Male Sprinters Put on a Show Thursday at Chinese National Games

Day 2 of the pool swimming portion of the 2013 National Games of the People’s Republic of China wrapped on Thursday, and included the first big surprise of the meet in the women’s 400 free.

Women’s 100 fly FINALS

The 100 fly, though, continued what we’ve seen for many years now in China. They’re still not very old, but Lu YingLiu Zige, and Jiao Liuyang have ruled roost in Chinese women’s butterflying for half-a-decade, and that was the finish order here at the National Games.

Lu took gold in 57.04, followed by Liu in 57.51 and Jiao in 58.04.

Younger than all of those four was perhaps some new blood: 21-year old Zhou Yilin from Heibei in 4th with a 58.18. She’s generally regarded as more of a 200 butterflier, and could be looking at something in the 2:06 or 2:07 range later in the meet based upon this swim.

Men’s 100 breast FINALS

In the second final of the night, the men’s 100 breaststroke, Xie Zhi put a big hurt into a National Record that was badly in need of breaking. He won the race in 1:00.31, which knocked four-tenths of a second off of the 1:00.73 with which he won the 2009 Asian Games.

China’s men’s relays have long lagged behind their women’s at the international level, but with now Xie seeming to live up to the potential in the breaststrokes that he had when he was younger, the China’s men’s medley should begin to greatly improve (they were only 10th at Worlds, failing to final).

Li Xiayan took 2nd in the race in 1:00.84, also just missing the old National Record, and giving the People’s Liberation Army their second of four medals Thursday, after not winning any on day 1. Mao Feilian took 3rd in 1:01.07.

Women’s 400 free FINALS

This swim was the biggest upset of the day, with Cao Yue from Shanxi taking the win in 4:03.11, beating out Zhang Yuhan from the People’s Liberation Army (4:04.38) and the Asian Record holder Chen Qian from Shandong (4:04.41).

Chen Qian was not only the record holder in the race, but the defending champion, all from the 2009 edition of this meet in front of a home crowd.

As we’ve seen a lot of in this meet, this victory was a very late-breaking one. Those top three sat nose-to-nose through 300 meters before Cao accelerated to the finish in a 58.6. Cao Yue’s time would have taken a bronze medal at Worlds, where China didn’t have a swimmer even close to finaling.

Men’s 400 free Relay FINALS

Sun Yang, on his second swim of the session, kept his quest for 7 gold medals alive, as Zhejiang cruised to an easy victory in 3:15.61. As the anchor, splitting 48.14, he was not even the star of this relay, however.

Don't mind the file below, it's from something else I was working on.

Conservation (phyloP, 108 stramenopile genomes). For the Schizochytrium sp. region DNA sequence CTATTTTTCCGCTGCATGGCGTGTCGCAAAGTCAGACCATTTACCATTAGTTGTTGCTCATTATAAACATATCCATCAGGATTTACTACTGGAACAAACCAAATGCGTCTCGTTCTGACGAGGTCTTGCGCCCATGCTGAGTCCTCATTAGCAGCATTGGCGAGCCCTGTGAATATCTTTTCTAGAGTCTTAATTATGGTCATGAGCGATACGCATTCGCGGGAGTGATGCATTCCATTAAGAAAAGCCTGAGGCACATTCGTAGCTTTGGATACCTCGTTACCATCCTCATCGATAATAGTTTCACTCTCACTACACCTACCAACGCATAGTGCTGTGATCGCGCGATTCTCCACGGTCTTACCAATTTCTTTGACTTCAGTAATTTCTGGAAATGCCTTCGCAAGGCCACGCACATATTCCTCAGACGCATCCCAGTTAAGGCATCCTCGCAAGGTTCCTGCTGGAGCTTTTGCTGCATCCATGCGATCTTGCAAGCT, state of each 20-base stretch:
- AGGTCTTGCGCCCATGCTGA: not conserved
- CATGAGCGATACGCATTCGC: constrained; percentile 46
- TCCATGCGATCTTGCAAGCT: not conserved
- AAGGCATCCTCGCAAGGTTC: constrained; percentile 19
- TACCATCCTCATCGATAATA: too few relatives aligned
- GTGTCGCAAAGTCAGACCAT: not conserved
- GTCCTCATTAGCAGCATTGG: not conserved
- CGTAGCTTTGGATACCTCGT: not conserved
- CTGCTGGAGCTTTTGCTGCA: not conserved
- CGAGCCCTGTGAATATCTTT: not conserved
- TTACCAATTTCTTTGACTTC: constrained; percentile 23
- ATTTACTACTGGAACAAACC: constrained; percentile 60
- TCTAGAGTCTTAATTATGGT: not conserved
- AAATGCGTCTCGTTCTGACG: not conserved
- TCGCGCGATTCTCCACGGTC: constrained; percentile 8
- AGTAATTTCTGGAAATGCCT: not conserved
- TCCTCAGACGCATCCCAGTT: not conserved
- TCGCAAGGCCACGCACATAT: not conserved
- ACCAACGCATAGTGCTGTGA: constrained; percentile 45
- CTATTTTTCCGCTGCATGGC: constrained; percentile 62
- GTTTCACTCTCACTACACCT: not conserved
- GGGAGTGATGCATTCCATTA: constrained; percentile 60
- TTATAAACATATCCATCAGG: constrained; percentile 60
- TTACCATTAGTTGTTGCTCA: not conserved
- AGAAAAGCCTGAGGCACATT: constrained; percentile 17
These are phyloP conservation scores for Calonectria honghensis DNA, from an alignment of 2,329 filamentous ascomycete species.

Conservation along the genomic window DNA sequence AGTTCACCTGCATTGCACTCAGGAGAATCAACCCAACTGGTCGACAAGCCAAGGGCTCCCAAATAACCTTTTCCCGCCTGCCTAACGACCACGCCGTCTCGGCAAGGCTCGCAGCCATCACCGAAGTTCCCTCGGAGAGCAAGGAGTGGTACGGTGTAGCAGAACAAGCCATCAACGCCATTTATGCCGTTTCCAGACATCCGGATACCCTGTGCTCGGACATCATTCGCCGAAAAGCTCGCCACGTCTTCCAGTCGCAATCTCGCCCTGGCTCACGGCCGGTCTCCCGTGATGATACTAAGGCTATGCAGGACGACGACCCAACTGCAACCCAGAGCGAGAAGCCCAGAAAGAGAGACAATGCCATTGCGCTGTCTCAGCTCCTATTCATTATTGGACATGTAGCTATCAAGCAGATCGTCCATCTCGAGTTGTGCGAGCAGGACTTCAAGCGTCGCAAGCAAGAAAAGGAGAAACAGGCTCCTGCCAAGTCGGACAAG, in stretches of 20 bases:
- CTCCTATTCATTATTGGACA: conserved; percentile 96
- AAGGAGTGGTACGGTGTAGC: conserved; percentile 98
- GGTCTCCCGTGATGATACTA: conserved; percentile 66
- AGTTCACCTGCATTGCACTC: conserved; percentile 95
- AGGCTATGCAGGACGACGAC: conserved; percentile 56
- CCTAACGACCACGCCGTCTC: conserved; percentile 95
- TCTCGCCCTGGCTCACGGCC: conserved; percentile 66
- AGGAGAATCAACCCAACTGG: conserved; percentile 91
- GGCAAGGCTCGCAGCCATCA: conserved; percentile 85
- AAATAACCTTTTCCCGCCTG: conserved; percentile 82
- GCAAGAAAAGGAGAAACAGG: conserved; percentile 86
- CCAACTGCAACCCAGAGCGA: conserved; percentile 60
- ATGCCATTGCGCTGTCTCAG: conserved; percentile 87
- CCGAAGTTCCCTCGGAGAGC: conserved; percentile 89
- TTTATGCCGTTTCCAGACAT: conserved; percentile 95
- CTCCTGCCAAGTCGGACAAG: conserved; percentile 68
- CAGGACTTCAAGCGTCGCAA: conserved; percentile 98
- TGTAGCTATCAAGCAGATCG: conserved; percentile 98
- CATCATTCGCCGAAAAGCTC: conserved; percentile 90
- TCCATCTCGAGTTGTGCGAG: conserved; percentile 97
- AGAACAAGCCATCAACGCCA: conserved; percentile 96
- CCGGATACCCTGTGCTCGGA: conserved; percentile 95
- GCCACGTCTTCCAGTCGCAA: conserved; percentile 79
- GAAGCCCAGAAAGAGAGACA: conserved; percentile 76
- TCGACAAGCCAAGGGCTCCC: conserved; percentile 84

That honor belong to Lu Zhiwu, who led the Zhejiang men off in a 48.33, which is a new Asian Record. That broke the 48.49 that Japan’s Takuro Fujii did in 2009, in addition to Ning Zetao’s 48.60 from the National Championships in April as the Chinese Record.

Zetao may be ready to take that record right back, however, as he posted the most impressive sprint swim in Chinese history in this relay. Anchoring the silver-medal relay of the People’s Liberation Army, and trying in vain to chase down Sun Yang, he split a 47.24 (22.0-25.2) on the anchor leg. His relay came up 2nd in 3:17.80, while Beijing took 3rd in 3:18.50.

Full, live meet results available here (in Chinese).


  • As alluded to, that relay gold medal was Sun’s swim of the night, following the semifinal of the 200 free. There, he went a casual 1:48.09 for the top seed, with Li Yunqi (1:48.76) and Xu Qiheng (1:48.98) not far behind. In his 400, we saw Sun play the preliminary rounds very easily as well, so expect him to turn up the speed in finals (though, the result shouldn’t be anything too special regardless). He’s done a good job, on a long schedule, to conserve quite a bit of energy.
  • In the women’s 100 breast semifinal, Zhao Jin took the top seed in 1:08.24, but this will be a very crowded final. The top 8 swimmers and finalists were separated by only nine-tenths of a second. That includes the 2nd seed Liu Xiaoyu from the hosts Liaoning in 1:08.40 and the 3rd seed Shi Jingling from Jiangsu in 1:08.43.
  • In the men’s 100 back semifinal, Xu Jiayu put up an early statement in 53.85 for the top seed over the Chinese National Record holder Cheng Feiyi in 54.42. In the least, this gives Zhejiang a shot at the men’s 400 medley relay, and at the most it could be another big upset. The battle should be basically between those two, as Zhang Yu from Beijing was well back with a 54.92 for the 3rd seed.
  • In the women’s 100 backstroke, Fu Yuanhui gave Zhejiang another top seed as they continue their overall dominance of this meet. She swam a 59.36 for the top seed in the women’s 100 back, doing most of her work on the front half (28.6-30.7).She was the only swimmer under a minute, topping Liao Yali from Hunan in 1:00.39 and Zhao Jing from Hubei in 1:00.76. Jing was one of the few Chinese swimmers who really performed well at Worlds, taking gold in the 50 back in her only individual swim of the meet.